• 12:30 PM    “Faith at the Crossroads of Sustainable Development and Sustained Gender-Based Violence” CCUN, 10th floor
  • 4:30 PM      “Sustainable Development: The Powertool for Women and Girls” The Salvation Army, 221 E 52nd St., Auditorium
  • 6:00 PM    Ecumenical Women Advocacy Dinner – CCUN, 2nd floor 

March 17th, 2016 

  • 8:30 AM     “Empowering Women Refugees for Successful Integration into the United States Society through Quality Education” CCUN, Boss Room
  • 8:30 AM     “Changemakers – Leadership Strategies to Increase Maternal Health Awareness, Education and Improve Outcomes of Pre/Post Pregnancy Care” CCUN, 10th floor
  • 10:30 AM   “Empowering Women in Migration: Development Justice and Government Accountability for SDGs” CCUN, 2nd floor
  • 10:30 AM   “Women’s Leadership in the Korea Peace Process” CCUN, Boss room
  • 10:30 AM   “Women, Peace, Security and Sustainable Development” TCC, room 2
  • 12:10 PM    UNCSW Eucharist, Episcopal Church Center, Chapel

March 18th, 2016 

  • 10:30 AM  “Women and Urbanization: Celebrating their Leadership in Ensuring Sustainable Development” CCUN, 2nd floor
  • 6:15 PM    “Women of Faith Leading Change” CCUN, Boss room

March 21st, 2016 

  • 12:30 PM   “Feminist Theological Resources for Engaging Gender-Based Violence” CCUN, 10th floor

March 22nd, 2016 

  • 12:30 PM   “Women, Drugs and Development” CCUN, Hardin room
  • 4:30 PM     “The Dynamics and Challenges of Assisting Human Trafficking Survivors to Take Control of their Lives through the Combined Efforts of NGOs and Governmental Agencies” CCUN, Hardin room

March 23rd, 2016

  • 12:10 PM    UNSCW Closing Eucharist, Episcopal Church Center, Chapel
  • 6:00 PM    Ecumenical Women Advocacy Dinner – CCUN, 2nd floor 

March 24th, 2016

  • 12:10 PM    UNCSW Closing Eucharist @The Episcopal Church Center, Chapel


Hello Friends! Please join us at the 60th United Nations Commission on the Status of Women (UNCSW) this year!

To register to attend UNSCW 60 with Ecumenical Women, beginning with our Orientation on Saturday, March 12, follow the link below.

The Presbyterian Church (U.S.A.), a member organization of Ecumenical Women, had representation at the 21st Conference of Parties (COP21), which recently took place in Paris, France. Here, a resolution regarding international collective action to manage climate change was adopted.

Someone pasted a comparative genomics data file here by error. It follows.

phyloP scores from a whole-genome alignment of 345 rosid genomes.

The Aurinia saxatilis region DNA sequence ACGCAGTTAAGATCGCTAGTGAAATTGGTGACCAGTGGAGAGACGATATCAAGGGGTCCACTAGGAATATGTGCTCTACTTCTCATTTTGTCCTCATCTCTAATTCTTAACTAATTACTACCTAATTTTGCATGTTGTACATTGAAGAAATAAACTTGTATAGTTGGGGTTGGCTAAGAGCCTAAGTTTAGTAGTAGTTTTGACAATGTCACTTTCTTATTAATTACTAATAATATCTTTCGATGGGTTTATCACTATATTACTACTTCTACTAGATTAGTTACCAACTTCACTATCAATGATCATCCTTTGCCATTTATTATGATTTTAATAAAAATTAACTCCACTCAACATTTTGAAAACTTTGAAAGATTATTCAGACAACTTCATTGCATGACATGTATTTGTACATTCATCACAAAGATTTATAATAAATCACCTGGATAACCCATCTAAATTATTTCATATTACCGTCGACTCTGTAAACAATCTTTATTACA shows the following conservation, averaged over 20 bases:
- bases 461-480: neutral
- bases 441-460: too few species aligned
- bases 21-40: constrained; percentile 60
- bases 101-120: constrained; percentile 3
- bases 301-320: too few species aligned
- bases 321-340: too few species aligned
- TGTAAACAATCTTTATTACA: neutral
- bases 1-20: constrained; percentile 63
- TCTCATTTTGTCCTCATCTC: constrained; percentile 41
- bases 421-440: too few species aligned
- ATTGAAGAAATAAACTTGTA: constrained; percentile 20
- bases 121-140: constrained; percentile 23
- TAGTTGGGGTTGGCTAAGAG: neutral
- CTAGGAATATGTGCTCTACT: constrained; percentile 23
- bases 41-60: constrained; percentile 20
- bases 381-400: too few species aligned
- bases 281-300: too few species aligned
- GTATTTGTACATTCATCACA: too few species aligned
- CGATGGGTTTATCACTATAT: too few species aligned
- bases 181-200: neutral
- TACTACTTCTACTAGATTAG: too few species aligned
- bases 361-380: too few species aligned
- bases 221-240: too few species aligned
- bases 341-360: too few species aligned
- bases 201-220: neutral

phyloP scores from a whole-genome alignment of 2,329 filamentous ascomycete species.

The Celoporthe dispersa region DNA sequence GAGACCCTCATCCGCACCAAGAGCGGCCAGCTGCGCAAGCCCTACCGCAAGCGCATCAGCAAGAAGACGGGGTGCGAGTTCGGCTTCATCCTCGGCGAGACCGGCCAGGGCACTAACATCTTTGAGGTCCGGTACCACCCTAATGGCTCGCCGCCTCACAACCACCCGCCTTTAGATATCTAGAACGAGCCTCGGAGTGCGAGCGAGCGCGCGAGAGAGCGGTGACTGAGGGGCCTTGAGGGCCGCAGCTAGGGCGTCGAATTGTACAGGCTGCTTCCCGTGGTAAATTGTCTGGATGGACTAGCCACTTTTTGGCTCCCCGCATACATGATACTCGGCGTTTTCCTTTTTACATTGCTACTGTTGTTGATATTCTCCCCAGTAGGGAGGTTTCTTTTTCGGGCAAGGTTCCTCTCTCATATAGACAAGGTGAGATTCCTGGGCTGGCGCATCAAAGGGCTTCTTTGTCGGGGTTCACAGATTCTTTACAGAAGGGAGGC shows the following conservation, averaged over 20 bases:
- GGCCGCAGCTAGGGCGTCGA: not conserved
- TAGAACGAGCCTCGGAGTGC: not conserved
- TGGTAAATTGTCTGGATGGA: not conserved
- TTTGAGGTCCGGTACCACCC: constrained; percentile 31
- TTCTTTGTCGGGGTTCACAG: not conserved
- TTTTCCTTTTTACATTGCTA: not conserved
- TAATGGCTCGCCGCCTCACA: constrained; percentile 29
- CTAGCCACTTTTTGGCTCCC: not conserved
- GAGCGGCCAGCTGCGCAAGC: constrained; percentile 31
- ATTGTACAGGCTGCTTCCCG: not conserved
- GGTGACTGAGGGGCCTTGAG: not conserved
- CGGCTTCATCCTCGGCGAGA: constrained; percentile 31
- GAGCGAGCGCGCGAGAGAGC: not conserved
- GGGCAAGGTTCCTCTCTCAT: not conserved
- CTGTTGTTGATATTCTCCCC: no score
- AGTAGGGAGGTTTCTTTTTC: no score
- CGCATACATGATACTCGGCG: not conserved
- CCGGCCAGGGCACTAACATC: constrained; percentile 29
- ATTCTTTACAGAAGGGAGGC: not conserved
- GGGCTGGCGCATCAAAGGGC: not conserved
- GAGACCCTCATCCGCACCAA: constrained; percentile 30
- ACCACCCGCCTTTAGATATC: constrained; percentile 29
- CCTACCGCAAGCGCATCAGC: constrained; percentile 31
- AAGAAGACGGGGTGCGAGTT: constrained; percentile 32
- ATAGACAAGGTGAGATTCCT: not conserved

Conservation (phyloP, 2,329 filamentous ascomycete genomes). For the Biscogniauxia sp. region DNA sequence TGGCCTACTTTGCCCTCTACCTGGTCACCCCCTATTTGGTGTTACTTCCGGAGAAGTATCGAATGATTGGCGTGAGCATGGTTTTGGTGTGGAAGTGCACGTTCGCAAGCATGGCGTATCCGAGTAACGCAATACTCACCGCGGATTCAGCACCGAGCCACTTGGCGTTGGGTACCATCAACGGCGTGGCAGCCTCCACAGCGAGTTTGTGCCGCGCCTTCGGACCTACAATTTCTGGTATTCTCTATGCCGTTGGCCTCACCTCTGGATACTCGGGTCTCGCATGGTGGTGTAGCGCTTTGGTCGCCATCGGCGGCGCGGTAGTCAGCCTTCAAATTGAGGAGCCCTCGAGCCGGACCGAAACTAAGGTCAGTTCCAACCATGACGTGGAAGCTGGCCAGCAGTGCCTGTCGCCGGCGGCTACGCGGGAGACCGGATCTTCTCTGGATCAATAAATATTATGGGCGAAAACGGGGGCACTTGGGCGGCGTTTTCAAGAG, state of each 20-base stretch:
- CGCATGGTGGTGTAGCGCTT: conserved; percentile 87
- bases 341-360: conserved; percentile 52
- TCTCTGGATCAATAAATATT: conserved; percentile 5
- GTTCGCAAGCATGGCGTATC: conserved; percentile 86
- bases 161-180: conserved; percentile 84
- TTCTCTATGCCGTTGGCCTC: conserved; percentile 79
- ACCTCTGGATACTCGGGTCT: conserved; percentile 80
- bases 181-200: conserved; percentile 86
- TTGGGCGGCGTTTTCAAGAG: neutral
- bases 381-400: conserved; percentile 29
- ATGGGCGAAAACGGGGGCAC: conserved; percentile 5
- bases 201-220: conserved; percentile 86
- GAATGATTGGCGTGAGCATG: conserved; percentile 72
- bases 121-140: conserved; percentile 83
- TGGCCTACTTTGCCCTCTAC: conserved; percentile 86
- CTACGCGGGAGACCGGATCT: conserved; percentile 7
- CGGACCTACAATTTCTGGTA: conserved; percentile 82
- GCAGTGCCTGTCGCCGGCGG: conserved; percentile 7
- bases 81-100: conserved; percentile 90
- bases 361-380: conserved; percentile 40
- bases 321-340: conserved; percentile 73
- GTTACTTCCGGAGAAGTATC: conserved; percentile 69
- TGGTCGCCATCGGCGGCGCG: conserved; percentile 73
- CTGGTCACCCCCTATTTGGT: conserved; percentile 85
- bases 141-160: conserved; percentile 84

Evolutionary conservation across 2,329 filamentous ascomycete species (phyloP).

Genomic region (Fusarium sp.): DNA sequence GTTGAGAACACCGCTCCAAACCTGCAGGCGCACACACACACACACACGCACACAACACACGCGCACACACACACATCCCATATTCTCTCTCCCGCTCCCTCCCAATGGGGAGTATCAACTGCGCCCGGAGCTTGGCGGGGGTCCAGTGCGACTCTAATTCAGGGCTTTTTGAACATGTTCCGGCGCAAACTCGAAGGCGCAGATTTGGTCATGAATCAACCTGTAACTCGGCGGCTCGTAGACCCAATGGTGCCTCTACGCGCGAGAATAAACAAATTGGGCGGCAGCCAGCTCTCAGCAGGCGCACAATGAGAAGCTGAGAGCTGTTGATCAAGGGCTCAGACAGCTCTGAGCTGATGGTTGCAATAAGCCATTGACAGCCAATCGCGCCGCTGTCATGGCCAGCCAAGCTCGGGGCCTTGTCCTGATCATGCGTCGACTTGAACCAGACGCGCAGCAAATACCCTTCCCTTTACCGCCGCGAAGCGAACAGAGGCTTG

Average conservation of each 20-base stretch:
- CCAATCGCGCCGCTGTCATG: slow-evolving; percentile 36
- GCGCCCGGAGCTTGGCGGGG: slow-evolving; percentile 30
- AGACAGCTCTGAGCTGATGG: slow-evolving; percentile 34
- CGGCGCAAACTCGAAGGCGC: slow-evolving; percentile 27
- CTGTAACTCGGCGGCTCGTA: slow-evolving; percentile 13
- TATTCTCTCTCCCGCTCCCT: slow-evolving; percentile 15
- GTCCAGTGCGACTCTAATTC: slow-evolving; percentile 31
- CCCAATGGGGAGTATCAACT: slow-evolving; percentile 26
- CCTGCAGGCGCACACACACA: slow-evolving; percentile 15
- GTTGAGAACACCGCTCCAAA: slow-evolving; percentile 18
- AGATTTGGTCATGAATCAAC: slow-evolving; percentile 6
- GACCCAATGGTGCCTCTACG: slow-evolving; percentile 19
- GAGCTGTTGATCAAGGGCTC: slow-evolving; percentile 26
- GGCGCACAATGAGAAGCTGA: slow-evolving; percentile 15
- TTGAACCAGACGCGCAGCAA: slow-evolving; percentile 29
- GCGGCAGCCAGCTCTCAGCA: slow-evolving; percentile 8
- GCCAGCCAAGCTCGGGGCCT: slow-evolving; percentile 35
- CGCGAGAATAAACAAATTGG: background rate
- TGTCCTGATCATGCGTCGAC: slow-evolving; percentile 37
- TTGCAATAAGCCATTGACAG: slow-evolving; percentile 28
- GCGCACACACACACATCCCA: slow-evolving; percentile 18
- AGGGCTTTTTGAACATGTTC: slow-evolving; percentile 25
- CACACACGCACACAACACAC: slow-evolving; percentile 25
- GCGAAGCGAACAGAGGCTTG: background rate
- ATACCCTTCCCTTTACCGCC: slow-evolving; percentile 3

Follow the link below to read more about the Conference, as well as some perspectives and experiences of the Presbyterian Church (U.S.A.).


By Christine Mangale, LOWC

The UN Department of Economic and Social Affairs (UN DESA) launched today at a press conference the 2015 edition of the World’s Women Report on the occasion of World Statistics Day, celebrated October 20. The theme is “Better Data, Better Lives”. Speakers at the UN Headquarters launch were: Mr. Lenni Montiel, Assistant Secretary-General for Economic Development, Ms. Keiko Osaki Tomita, Chief of the Demographic and Social Statistics Branch, Department of Economic and Social Affairs (UN DESA) and Ms. Francesca Grum, Chief of the Social and Housing Statistics Section, UN DESA.

The World’s Women Report is hailed as a “landmark on gender statistics”. The report is issued every five years, and the 2015 edition is the sixth report in 30 years. The speakers at the launch emphasized the importance of presenting empirical evidence that connects statistics and policy making. The report analyses the status of women based on the Beijing Declaration and Platform for Action areas of concern. It looks at both the progress and gaps over the past 20 years.

The following are excerpts from the launch:

  • Women marry later but child marriage remains an issue in selected countries. 1-4 women aged 20-24 in developing regions are married before they turn 18. The percentage is higher for Southern Asia (44%) and Sub Saharan Africa (40%) – often resulting in early pregnancies, limited opportunities for education and career and vocational development. For women of reproductive age, unmet need for family planning and lack of skilled attendants at birth have serious implications on mother’s health